"As is" reference - not a United Nations document
MIDDLE EAST PEACE
1:27 p.m. EDT
QUESTION: Can I go to the Erekat meeting --
MS. PSAKI: Sure.
QUESTION: -- with the Secretary? Can you – well, first, can you just tell us what it is that they talked about?
MS. PSAKI: Sure, and then I will go to some in the back.
QUESTION: Be as specific as possible.
MS. PSAKI: Okay.
QUESTION: Well, no – more specific than possible.
QUESTION: It was a long meeting.
MS. PSAKI: It was a long meeting. They met for several hours.
QUESTION: I know, I waited.
MS. PSAKI: You waited? Said. Sorry, I just want to get all the details here.
Well, they met last night. Faraj was also – Majid Faraj was also in the meeting, just so you’re all aware. They discussed the tensions in Jerusalem and the importance of maintaining calm, the fact that both sides need to do more on that front. The Secretary reiterated the United States opposition to unilateral steps by either party that attempt to prejudge the outcome of final status negotiations. They also discussed the latest developments in Gaza, next steps in reconstruction, and the possibilities on the way ahead for Middle East peace.
QUESTION: One – I asked you yesterday about the whole calm and incitement issue, and you said that Prime Minister Netanyahu had shown great leadership in having the site reopened and also calling for calm. There are some in Israel – actually many in Israel and their supporters here who are quite upset about this letter that President Abbas sent to the family of the man who was allegedly behind the shooting of the American citizen last week. In this letter, President Abbas says that the – this – the alleged shooter who was killed by the IDF is – was a martyr, assassinated by the terrorists of the Israeli occupation army, and he will go to heaven as a martyr defending the right of our people and our holy places. Is – do you have any reaction to that letter, that language? Is that – I mean, that does not appear to be non-inciteful?
MS. PSAKI: Well, as you remember from last week, we obviously condemned the shooting of the U.S. citizen outside – in Jerusalem. We continue, as I just noted, to believe that both sides can do more to exercise restraint, refrain from provocative actions and rhetoric, and make clear that violence is unacceptable. That’s the standard we believe both sides should meet, and that is not – was not met at all by this letter.
QUESTION: Okay. So you – your – do you know if this came up with Mr. Erekat yesterday --
MS. PSAKI: I’d have to check.
QUESTION: -- this specific issue?
MS. PSAKI: I’d have to check, Matt, on that specific question.
QUESTION: And when you say that the standard was not met by this letter, that means that while you’re praising Prime Minister Netanyahu for his leadership in this, does that mean that you’re – that you find Abu Mazen – President Abbas – to be lacking in leadership on this issue?
MS. PSAKI: I wouldn’t convey it as broadly as that. I’m speaking --
QUESTION: I mean, he signed the letter.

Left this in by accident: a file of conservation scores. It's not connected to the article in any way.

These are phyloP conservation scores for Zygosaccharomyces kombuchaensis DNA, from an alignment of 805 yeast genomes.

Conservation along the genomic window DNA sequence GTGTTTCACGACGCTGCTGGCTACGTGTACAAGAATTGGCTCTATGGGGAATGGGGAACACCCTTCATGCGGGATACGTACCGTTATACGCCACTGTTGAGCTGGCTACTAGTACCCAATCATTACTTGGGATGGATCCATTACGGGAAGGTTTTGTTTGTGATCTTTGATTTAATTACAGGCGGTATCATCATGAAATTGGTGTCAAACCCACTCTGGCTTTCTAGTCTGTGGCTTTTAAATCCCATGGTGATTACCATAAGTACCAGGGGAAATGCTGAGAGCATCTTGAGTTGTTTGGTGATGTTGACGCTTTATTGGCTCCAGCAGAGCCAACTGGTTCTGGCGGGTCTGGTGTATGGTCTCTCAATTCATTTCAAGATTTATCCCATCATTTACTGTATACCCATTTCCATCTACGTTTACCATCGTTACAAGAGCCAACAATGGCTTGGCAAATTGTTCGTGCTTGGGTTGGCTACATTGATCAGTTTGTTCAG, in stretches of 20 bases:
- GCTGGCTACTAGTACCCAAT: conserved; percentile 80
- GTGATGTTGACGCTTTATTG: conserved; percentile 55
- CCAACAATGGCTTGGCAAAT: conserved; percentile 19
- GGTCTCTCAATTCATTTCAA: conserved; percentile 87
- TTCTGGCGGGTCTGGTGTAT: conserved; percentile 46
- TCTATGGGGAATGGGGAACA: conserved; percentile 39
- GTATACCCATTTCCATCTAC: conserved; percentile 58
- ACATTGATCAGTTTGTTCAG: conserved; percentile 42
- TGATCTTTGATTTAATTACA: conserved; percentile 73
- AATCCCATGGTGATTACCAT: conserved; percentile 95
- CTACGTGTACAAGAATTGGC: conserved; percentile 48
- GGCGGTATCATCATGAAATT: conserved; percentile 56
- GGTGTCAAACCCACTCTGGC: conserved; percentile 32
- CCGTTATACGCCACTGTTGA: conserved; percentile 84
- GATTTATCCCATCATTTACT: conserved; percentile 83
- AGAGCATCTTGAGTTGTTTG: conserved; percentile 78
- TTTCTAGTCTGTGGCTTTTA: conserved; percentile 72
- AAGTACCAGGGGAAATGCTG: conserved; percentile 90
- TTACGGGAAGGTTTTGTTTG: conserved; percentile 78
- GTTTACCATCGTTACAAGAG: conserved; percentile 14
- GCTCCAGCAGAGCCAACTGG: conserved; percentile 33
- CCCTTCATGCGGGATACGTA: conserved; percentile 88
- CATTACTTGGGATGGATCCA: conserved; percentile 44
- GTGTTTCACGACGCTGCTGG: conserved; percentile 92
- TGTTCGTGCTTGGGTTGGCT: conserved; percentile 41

MS. PSAKI: I’m speaking specifically to the letter. I was speaking specifically to some comments that Prime Minister Netanyahu made this weekend. But there are actions both sides have taken that have been increasing the rhetoric and increasing the tensions on the ground. And so that’s why both need to do more.
QUESTION: All right, well, let me just get – the overall – you’re disappointed by the letter in general. But specifically, do you believe that the Israeli – the IDF is made up of terrorists?
MS. PSAKI: No, we don’t.
QUESTION: No? And then, do you believe that someone who was accused – I don’t know if this – if it’s beyond – he was never convicted, obviously, but the Israelis certainly believed that he was responsible for the shooting of this American citizen. Do you believe that shooting someone, an Israeli – a rabbi at the Temple Mount – is defending the right of our – meaning Palestinian people – in holy places?
MS. PSAKI: I think we’ve spoken to this. We condemned the action, and I think that speaks to how we view this – the incident.
QUESTION: All right. The brother of Mr. Glick has complained that the embassy and – or the consulate in Tel Aviv/Jerusalem has not been particularly helpful to them. Do you have any kind of response to that?
MS. PSAKI: Well, I reference this, but it’s important to note that as – when these events happened, we put out – the Secretary himself spoke to this and condemned the actions. As you know, we have no higher priority than the protection of United States citizens living overseas, and we take our obligation very seriously. The U.S. consulate-general in Jerusalem made several attempts to contact Mr. Glick’s family, and only today, Tuesday, were able to make contact with one family member. Obviously, the Privacy Act prevents us from discussing too many details, but those are the facts, and certainly we will continue to provide all consular services that are available.
QUESTION: Has a consular officer visited Mr. Glick in the hospital?
MS. PSAKI: I don’t have any other details beyond --
QUESTION: Has he been given --
MS. PSAKI: -- we have reached out for several days now.
QUESTION: Has he been given the opportunity to sign a Privacy Act waiver? Do you know?
MS. PSAKI: I think I’d have to check on that, Matt.
QUESTION: Are you aware of the circumstances in which, Hijazi, the alleged shooter of Mr. Glick was killed? Are you aware of the circumstances?
MS. PSAKI: There’s obviously, as you know, an investigation into that specifically, Said, but --
QUESTION: Are you aware that he was actually taken to the roof and shot 20 times?
MS. PSAKI: I don’t have more details, and I would caution you from making conclusions before the investigation is concluded.
QUESTION: Okay. Are you aware that Mr. Glick is one of the most intense provocateurs that keeps leading people into the Haram al-Sharif day after day? Are you aware of that?
MS. PSAKI: Well, Said, we’re aware of his background, but that doesn’t change the fact that he is a U.S. citizen who was killed, in this case, and we certainly condemn the action.
QUESTION: I want to ask about the meeting last night. I saw negotiator Erekat outside, and very briefly --
MS. PSAKI: Good last name. Get it?